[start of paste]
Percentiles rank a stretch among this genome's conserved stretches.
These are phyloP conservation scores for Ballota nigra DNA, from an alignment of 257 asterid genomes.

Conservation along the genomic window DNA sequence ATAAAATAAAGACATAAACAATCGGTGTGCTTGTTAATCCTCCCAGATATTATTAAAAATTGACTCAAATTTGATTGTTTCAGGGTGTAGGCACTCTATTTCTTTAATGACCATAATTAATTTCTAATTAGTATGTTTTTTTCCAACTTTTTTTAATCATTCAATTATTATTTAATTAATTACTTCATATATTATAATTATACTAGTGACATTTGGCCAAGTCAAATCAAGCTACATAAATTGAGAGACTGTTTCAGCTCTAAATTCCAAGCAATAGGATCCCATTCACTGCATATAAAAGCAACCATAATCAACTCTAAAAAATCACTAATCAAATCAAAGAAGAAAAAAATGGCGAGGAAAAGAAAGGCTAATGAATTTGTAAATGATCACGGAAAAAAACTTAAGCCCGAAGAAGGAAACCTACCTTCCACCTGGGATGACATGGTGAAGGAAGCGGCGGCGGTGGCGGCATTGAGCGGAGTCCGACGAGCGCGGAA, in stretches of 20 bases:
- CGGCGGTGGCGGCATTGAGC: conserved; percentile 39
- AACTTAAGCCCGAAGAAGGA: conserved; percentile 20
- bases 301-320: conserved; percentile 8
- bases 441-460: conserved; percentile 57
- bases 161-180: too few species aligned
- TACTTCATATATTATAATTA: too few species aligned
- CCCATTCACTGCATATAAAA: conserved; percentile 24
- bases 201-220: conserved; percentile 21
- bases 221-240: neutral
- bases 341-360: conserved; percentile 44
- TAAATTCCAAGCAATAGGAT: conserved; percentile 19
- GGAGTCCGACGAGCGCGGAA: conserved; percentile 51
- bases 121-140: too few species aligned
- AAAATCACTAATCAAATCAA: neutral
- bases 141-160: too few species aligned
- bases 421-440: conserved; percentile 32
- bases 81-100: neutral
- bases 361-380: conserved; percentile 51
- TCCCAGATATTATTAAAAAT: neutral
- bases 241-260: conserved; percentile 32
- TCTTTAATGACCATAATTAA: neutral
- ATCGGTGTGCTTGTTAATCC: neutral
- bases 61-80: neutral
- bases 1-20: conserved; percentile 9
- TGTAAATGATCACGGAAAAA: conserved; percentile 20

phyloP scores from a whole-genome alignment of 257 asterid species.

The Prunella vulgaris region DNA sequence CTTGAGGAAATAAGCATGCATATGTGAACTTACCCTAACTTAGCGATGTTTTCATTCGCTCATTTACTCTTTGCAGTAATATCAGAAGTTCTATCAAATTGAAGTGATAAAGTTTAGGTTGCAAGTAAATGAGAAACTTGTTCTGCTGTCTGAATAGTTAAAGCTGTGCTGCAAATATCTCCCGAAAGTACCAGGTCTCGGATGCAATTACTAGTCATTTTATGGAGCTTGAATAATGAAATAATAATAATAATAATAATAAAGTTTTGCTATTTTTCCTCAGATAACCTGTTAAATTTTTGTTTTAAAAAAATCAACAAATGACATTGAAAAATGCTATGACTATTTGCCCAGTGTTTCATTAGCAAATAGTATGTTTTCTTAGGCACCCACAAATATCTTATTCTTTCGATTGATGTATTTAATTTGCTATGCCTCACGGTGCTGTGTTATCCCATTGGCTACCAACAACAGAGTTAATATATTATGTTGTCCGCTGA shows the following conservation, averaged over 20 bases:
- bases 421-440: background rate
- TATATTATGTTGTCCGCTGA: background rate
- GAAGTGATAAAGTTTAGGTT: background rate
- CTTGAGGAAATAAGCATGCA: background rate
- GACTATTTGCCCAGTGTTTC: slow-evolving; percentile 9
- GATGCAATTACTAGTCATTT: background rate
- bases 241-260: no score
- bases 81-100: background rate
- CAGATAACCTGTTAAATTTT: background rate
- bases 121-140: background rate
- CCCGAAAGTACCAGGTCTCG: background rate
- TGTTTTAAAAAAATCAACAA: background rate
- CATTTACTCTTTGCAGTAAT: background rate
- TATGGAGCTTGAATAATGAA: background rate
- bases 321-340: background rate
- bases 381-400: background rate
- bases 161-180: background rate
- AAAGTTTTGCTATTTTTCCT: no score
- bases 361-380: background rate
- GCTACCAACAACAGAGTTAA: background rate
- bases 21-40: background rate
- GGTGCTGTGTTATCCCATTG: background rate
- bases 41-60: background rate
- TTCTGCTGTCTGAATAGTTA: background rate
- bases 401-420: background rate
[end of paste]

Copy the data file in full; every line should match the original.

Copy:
Percentiles rank a stretch among this genome's conserved stretches.
These are phyloP conservation scores for Ballota nigra DNA, from an alignment of 257 asterid genomes.

Conservation along the genomic window DNA sequence ATAAAATAAAGACATAAACAATCGGTGTGCTTGTTAATCCTCCCAGATATTATTAAAAATTGACTCAAATTTGATTGTTTCAGGGTGTAGGCACTCTATTTCTTTAATGACCATAATTAATTTCTAATTAGTATGTTTTTTTCCAACTTTTTTTAATCATTCAATTATTATTTAATTAATTACTTCATATATTATAATTATACTAGTGACATTTGGCCAAGTCAAATCAAGCTACATAAATTGAGAGACTGTTTCAGCTCTAAATTCCAAGCAATAGGATCCCATTCACTGCATATAAAAGCAACCATAATCAACTCTAAAAAATCACTAATCAAATCAAAGAAGAAAAAAATGGCGAGGAAAAGAAAGGCTAATGAATTTGTAAATGATCACGGAAAAAAACTTAAGCCCGAAGAAGGAAACCTACCTTCCACCTGGGATGACATGGTGAAGGAAGCGGCGGCGGTGGCGGCATTGAGCGGAGTCCGACGAGCGCGGAA, in stretches of 20 bases:
- CGGCGGTGGCGGCATTGAGC: conserved; percentile 39
- AACTTAAGCCCGAAGAAGGA: conserved; percentile 20
- bases 301-320: conserved; percentile 8
- bases 441-460: conserved; percentile 57
- bases 161-180: too few species aligned
- TACTTCATATATTATAATTA: too few species aligned
- CCCATTCACTGCATATAAAA: conserved; percentile 24
- bases 201-220: conserved; percentile 21
- bases 221-240: neutral
- bases 341-360: conserved; percentile 44
- TAAATTCCAAGCAATAGGAT: conserved; percentile 19
- GGAGTCCGACGAGCGCGGAA: conserved; percentile 51
- bases 121-140: too few species aligned
- AAAATCACTAATCAAATCAA: neutral
- bases 141-160: too few species aligned
- bases 421-440: conserved; percentile 32
- bases 81-100: neutral
- bases 361-380: conserved; percentile 51
- TCCCAGATATTATTAAAAAT: neutral
- bases 241-260: conserved; percentile 32
- TCTTTAATGACCATAATTAA: neutral
- ATCGGTGTGCTTGTTAATCC: neutral
- bases 61-80: neutral
- bases 1-20: conserved; percentile 9
- TGTAAATGATCACGGAAAAA: conserved; percentile 20

phyloP scores from a whole-genome alignment of 257 asterid species.

The Prunella vulgaris region DNA sequence CTTGAGGAAATAAGCATGCATATGTGAACTTACCCTAACTTAGCGATGTTTTCATTCGCTCATTTACTCTTTGCAGTAATATCAGAAGTTCTATCAAATTGAAGTGATAAAGTTTAGGTTGCAAGTAAATGAGAAACTTGTTCTGCTGTCTGAATAGTTAAAGCTGTGCTGCAAATATCTCCCGAAAGTACCAGGTCTCGGATGCAATTACTAGTCATTTTATGGAGCTTGAATAATGAAATAATAATAATAATAATAATAAAGTTTTGCTATTTTTCCTCAGATAACCTGTTAAATTTTTGTTTTAAAAAAATCAACAAATGACATTGAAAAATGCTATGACTATTTGCCCAGTGTTTCATTAGCAAATAGTATGTTTTCTTAGGCACCCACAAATATCTTATTCTTTCGATTGATGTATTTAATTTGCTATGCCTCACGGTGCTGTGTTATCCCATTGGCTACCAACAACAGAGTTAATATATTATGTTGTCCGCTGA shows the following conservation, averaged over 20 bases:
- bases 421-440: background rate
- TATATTATGTTGTCCGCTGA: background rate
- GAAGTGATAAAGTTTAGGTT: background rate
- CTTGAGGAAATAAGCATGCA: background rate
- GACTATTTGCCCAGTGTTTC: slow-evolving; percentile 9
- GATGCAATTACTAGTCATTT: background rate
- bases 241-260: no score
- bases 81-100: background rate
- CAGATAACCTGTTAAATTTT: background rate
- bases 121-140: background rate
- CCCGAAAGTACCAGGTCTCG: background rate
- TGTTTTAAAAAAATCAACAA: background rate
- CATTTACTCTTTGCAGTAAT: background rate
- TATGGAGCTTGAATAATGAA: background rate
- bases 321-340: background rate
- bases 381-400: background rate
- bases 161-180: background rate
- AAAGTTTTGCTATTTTTCCT: no score
- bases 361-380: background rate
- GCTACCAACAACAGAGTTAA: background rate
- bases 21-40: background rate
- GGTGCTGTGTTATCCCATTG: background rate
- bases 41-60: background rate
- TTCTGCTGTCTGAATAGTTA: background rate
- bases 401-420: background rate